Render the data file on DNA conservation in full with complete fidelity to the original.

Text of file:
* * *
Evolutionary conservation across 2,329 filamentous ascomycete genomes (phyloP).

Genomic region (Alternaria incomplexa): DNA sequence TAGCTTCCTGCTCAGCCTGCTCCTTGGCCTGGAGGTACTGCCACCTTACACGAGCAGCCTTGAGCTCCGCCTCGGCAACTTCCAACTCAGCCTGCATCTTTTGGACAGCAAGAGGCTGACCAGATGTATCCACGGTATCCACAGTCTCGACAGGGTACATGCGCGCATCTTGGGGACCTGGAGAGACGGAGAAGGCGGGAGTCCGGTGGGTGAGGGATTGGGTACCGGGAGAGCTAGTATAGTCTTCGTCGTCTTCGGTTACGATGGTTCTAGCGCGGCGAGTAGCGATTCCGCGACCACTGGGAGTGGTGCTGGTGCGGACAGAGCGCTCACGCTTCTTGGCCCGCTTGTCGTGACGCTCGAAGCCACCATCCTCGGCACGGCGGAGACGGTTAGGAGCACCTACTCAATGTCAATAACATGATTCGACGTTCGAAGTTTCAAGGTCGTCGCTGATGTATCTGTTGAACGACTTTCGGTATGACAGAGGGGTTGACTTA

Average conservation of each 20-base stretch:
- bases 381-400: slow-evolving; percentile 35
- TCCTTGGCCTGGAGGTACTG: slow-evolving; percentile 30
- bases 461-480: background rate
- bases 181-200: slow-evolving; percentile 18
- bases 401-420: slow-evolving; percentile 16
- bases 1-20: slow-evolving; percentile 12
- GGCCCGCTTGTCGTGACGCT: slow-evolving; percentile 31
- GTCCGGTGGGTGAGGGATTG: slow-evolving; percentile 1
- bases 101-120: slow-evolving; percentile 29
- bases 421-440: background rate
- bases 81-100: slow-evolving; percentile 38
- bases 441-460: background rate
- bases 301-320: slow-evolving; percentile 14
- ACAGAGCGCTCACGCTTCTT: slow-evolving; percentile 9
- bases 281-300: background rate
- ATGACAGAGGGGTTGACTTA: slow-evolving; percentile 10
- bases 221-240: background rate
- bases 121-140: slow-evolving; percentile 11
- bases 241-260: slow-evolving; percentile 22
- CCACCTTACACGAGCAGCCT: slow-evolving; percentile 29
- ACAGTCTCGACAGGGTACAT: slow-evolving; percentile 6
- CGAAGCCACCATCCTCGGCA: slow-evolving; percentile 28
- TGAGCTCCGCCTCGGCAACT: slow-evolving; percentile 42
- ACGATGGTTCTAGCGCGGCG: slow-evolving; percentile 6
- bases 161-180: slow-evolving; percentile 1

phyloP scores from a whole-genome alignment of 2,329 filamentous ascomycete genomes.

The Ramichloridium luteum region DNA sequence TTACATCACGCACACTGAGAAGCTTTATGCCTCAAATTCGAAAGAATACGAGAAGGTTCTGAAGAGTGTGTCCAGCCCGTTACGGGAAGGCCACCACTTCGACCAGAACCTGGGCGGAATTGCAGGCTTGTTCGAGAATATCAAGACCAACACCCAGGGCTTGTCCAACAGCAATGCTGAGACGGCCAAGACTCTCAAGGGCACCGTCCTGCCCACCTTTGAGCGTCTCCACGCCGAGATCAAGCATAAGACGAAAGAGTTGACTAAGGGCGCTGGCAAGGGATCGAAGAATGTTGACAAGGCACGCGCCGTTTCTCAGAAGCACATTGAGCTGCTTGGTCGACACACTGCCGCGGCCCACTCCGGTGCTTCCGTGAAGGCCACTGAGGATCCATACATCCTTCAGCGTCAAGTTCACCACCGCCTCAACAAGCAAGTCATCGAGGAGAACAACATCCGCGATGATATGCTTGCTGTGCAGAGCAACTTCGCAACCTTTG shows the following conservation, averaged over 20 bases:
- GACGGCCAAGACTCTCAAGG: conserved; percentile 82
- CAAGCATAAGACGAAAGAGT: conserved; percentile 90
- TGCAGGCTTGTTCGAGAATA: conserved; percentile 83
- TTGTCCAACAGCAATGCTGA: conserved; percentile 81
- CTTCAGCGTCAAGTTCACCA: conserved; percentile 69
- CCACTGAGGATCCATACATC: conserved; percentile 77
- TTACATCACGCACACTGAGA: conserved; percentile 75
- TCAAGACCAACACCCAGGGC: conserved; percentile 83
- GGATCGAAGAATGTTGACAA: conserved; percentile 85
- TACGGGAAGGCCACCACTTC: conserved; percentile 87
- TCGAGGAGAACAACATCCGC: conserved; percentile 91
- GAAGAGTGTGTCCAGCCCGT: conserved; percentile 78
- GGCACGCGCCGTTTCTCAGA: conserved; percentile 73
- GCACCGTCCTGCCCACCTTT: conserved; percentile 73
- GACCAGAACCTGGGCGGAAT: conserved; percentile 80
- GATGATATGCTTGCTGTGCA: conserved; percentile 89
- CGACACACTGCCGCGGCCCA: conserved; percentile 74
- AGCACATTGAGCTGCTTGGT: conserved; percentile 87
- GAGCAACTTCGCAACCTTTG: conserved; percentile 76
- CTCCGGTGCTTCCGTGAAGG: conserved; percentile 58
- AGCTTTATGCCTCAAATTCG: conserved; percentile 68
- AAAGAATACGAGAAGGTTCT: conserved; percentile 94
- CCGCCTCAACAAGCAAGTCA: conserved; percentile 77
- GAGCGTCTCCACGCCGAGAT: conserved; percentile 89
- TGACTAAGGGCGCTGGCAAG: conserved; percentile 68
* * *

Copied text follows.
Evolutionary conservation across 2,329 filamentous ascomycete genomes (phyloP).

Genomic region (Alternaria incomplexa): DNA sequence TAGCTTCCTGCTCAGCCTGCTCCTTGGCCTGGAGGTACTGCCACCTTACACGAGCAGCCTTGAGCTCCGCCTCGGCAACTTCCAACTCAGCCTGCATCTTTTGGACAGCAAGAGGCTGACCAGATGTATCCACGGTATCCACAGTCTCGACAGGGTACATGCGCGCATCTTGGGGACCTGGAGAGACGGAGAAGGCGGGAGTCCGGTGGGTGAGGGATTGGGTACCGGGAGAGCTAGTATAGTCTTCGTCGTCTTCGGTTACGATGGTTCTAGCGCGGCGAGTAGCGATTCCGCGACCACTGGGAGTGGTGCTGGTGCGGACAGAGCGCTCACGCTTCTTGGCCCGCTTGTCGTGACGCTCGAAGCCACCATCCTCGGCACGGCGGAGACGGTTAGGAGCACCTACTCAATGTCAATAACATGATTCGACGTTCGAAGTTTCAAGGTCGTCGCTGATGTATCTGTTGAACGACTTTCGGTATGACAGAGGGGTTGACTTA

Average conservation of each 20-base stretch:
- bases 381-400: slow-evolving; percentile 35
- TCCTTGGCCTGGAGGTACTG: slow-evolving; percentile 30
- bases 461-480: background rate
- bases 181-200: slow-evolving; percentile 18
- bases 401-420: slow-evolving; percentile 16
- bases 1-20: slow-evolving; percentile 12
- GGCCCGCTTGTCGTGACGCT: slow-evolving; percentile 31
- GTCCGGTGGGTGAGGGATTG: slow-evolving; percentile 1
- bases 101-120: slow-evolving; percentile 29
- bases 421-440: background rate
- bases 81-100: slow-evolving; percentile 38
- bases 441-460: background rate
- bases 301-320: slow-evolving; percentile 14
- ACAGAGCGCTCACGCTTCTT: slow-evolving; percentile 9
- bases 281-300: background rate
- ATGACAGAGGGGTTGACTTA: slow-evolving; percentile 10
- bases 221-240: background rate
- bases 121-140: slow-evolving; percentile 11
- bases 241-260: slow-evolving; percentile 22
- CCACCTTACACGAGCAGCCT: slow-evolving; percentile 29
- ACAGTCTCGACAGGGTACAT: slow-evolving; percentile 6
- CGAAGCCACCATCCTCGGCA: slow-evolving; percentile 28
- TGAGCTCCGCCTCGGCAACT: slow-evolving; percentile 42
- ACGATGGTTCTAGCGCGGCG: slow-evolving; percentile 6
- bases 161-180: slow-evolving; percentile 1

phyloP scores from a whole-genome alignment of 2,329 filamentous ascomycete genomes.

The Ramichloridium luteum region DNA sequence TTACATCACGCACACTGAGAAGCTTTATGCCTCAAATTCGAAAGAATACGAGAAGGTTCTGAAGAGTGTGTCCAGCCCGTTACGGGAAGGCCACCACTTCGACCAGAACCTGGGCGGAATTGCAGGCTTGTTCGAGAATATCAAGACCAACACCCAGGGCTTGTCCAACAGCAATGCTGAGACGGCCAAGACTCTCAAGGGCACCGTCCTGCCCACCTTTGAGCGTCTCCACGCCGAGATCAAGCATAAGACGAAAGAGTTGACTAAGGGCGCTGGCAAGGGATCGAAGAATGTTGACAAGGCACGCGCCGTTTCTCAGAAGCACATTGAGCTGCTTGGTCGACACACTGCCGCGGCCCACTCCGGTGCTTCCGTGAAGGCCACTGAGGATCCATACATCCTTCAGCGTCAAGTTCACCACCGCCTCAACAAGCAAGTCATCGAGGAGAACAACATCCGCGATGATATGCTTGCTGTGCAGAGCAACTTCGCAACCTTTG shows the following conservation, averaged over 20 bases:
- GACGGCCAAGACTCTCAAGG: conserved; percentile 82
- CAAGCATAAGACGAAAGAGT: conserved; percentile 90
- TGCAGGCTTGTTCGAGAATA: conserved; percentile 83
- TTGTCCAACAGCAATGCTGA: conserved; percentile 81
- CTTCAGCGTCAAGTTCACCA: conserved; percentile 69
- CCACTGAGGATCCATACATC: conserved; percentile 77
- TTACATCACGCACACTGAGA: conserved; percentile 75
- TCAAGACCAACACCCAGGGC: conserved; percentile 83
- GGATCGAAGAATGTTGACAA: conserved; percentile 85
- TACGGGAAGGCCACCACTTC: conserved; percentile 87
- TCGAGGAGAACAACATCCGC: conserved; percentile 91
- GAAGAGTGTGTCCAGCCCGT: conserved; percentile 78
- GGCACGCGCCGTTTCTCAGA: conserved; percentile 73
- GCACCGTCCTGCCCACCTTT: conserved; percentile 73
- GACCAGAACCTGGGCGGAAT: conserved; percentile 80
- GATGATATGCTTGCTGTGCA: conserved; percentile 89
- CGACACACTGCCGCGGCCCA: conserved; percentile 74
- AGCACATTGAGCTGCTTGGT: conserved; percentile 87
- GAGCAACTTCGCAACCTTTG: conserved; percentile 76
- CTCCGGTGCTTCCGTGAAGG: conserved; percentile 58
- AGCTTTATGCCTCAAATTCG: conserved; percentile 68
- AAAGAATACGAGAAGGTTCT: conserved; percentile 94
- CCGCCTCAACAAGCAAGTCA: conserved; percentile 77
- GAGCGTCTCCACGCCGAGAT: conserved; percentile 89
- TGACTAAGGGCGCTGGCAAG: conserved; percentile 68